New PA Child Protection Law Will Expand Clearance Requirements
DECEMBER 15, 2014
Thinking about a career in education? Want to coach your kid’s little league team? Be a PTA volunteer? Then you need to know about a new Pennsylvania law that expands the requirements for background checks.
Starting Dec. 31, the new state child protective services law goes into effect, and it requires (among other things) that school volunteers, employees and independent contractors who are in direct contact with children must have updated clearances every three years.
Outgoing Pennsylvania Gov. Tom Corbett, a Republican who in November lost his re-election bid, signed the measure – which was composed of 10 different bills – into law last December.
In a press release the day he signed the bills into law, Corbett said, “I thank the General Assembly for their work in passing the first pieces of a comprehensive legislative package to protect Pennsylvania’s children.”
He added: “The legislation I’m signing today will better equip our communities to protect children, and enhance the safety and security of the commonwealth’s children.”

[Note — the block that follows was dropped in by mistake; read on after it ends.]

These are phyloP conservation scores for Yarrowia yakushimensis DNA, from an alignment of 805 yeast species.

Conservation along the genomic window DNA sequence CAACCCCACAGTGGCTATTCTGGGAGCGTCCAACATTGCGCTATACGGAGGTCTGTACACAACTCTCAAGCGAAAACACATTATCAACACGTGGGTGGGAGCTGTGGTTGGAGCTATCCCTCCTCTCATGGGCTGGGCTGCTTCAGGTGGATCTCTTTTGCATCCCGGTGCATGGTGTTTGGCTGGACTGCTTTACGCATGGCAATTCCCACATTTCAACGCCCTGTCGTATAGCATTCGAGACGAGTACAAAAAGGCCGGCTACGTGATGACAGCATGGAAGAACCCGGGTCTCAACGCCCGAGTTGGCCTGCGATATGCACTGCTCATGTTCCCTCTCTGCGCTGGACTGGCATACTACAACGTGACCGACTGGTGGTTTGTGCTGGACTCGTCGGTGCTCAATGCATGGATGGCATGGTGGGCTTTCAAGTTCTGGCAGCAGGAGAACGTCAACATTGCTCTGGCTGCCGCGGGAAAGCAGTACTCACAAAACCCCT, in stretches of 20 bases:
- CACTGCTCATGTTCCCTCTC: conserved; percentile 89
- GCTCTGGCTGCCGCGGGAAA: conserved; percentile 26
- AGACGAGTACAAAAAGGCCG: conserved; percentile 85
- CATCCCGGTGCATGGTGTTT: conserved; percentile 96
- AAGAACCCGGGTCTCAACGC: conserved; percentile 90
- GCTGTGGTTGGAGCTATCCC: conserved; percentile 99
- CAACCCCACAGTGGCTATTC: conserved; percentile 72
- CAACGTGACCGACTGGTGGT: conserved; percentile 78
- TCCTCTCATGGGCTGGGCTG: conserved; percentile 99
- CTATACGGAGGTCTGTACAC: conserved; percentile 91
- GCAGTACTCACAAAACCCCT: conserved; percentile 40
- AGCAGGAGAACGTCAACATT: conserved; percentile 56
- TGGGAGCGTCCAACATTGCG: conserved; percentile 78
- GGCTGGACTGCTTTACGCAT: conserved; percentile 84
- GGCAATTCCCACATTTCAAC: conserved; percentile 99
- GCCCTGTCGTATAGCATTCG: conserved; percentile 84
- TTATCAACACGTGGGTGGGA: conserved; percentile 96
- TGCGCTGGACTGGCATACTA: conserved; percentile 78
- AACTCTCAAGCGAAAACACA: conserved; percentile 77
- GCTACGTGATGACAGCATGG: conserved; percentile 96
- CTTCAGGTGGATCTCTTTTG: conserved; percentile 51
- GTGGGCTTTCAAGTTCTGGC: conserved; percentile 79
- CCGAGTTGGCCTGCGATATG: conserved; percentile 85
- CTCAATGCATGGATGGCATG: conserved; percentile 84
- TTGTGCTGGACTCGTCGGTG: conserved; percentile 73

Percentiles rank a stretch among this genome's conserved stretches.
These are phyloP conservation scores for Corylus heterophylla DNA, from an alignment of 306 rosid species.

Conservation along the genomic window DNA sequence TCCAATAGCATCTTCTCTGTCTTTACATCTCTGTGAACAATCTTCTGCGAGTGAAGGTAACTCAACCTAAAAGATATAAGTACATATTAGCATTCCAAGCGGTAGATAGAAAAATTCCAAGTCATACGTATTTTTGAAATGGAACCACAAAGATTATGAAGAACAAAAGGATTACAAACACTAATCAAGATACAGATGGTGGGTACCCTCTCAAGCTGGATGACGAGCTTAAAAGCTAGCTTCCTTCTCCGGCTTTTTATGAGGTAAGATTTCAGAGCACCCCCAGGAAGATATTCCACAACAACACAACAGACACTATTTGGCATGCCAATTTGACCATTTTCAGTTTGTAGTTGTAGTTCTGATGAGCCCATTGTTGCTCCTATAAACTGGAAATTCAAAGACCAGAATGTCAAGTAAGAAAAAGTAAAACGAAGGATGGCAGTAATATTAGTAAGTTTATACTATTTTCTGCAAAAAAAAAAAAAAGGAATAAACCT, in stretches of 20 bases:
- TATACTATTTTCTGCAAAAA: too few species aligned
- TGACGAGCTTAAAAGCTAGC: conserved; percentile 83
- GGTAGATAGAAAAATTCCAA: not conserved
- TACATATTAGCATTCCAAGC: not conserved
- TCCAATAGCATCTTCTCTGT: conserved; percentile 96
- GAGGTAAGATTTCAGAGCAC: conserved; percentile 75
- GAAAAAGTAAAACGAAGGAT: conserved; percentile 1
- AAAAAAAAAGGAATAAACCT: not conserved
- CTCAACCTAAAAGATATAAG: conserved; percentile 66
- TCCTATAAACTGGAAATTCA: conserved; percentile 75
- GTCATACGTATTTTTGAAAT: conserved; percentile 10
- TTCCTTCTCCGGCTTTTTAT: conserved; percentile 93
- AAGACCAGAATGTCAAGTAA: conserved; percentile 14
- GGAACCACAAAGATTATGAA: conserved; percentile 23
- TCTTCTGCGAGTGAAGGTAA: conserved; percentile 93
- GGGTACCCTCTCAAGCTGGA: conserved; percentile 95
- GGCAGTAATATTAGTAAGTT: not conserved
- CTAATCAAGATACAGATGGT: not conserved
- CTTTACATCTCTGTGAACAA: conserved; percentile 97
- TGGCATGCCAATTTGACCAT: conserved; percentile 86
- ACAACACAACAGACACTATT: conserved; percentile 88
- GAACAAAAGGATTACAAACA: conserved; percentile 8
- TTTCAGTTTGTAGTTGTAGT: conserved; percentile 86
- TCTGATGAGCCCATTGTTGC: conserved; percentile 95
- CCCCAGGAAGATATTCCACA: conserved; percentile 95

For those who are not aware, or who have never had to submit to a background check, there are actually three different types: child abuse clearances, state police clearances and Federal Bureau of Investigations – and both school employees and independent contractors working at a school must submit these before working.
There are slightly different requirements for volunteers, though, who need only submit child abuse and state police background checks in most instances.
It should be noted, however, that school districts may choose to require their volunteers to get all clearances.
Why does this matter to you? Because if you have an criminal charges on your record, they could make it difficult for you to do things such as volunteer at your child’s holiday party or coach his softball team.
But in many cases, minor offenses that are classified as a summary offense can be expunged – the legal process by which criminal charges are erased from the system.
So if you have, say, a disorderly conduct, underage drinking or other minor crime, and you are considering a career that would require clearances, you should contact a quality criminal defense lawyer to see if anexpungement is possible.
It could make the entire hiring process easier for you.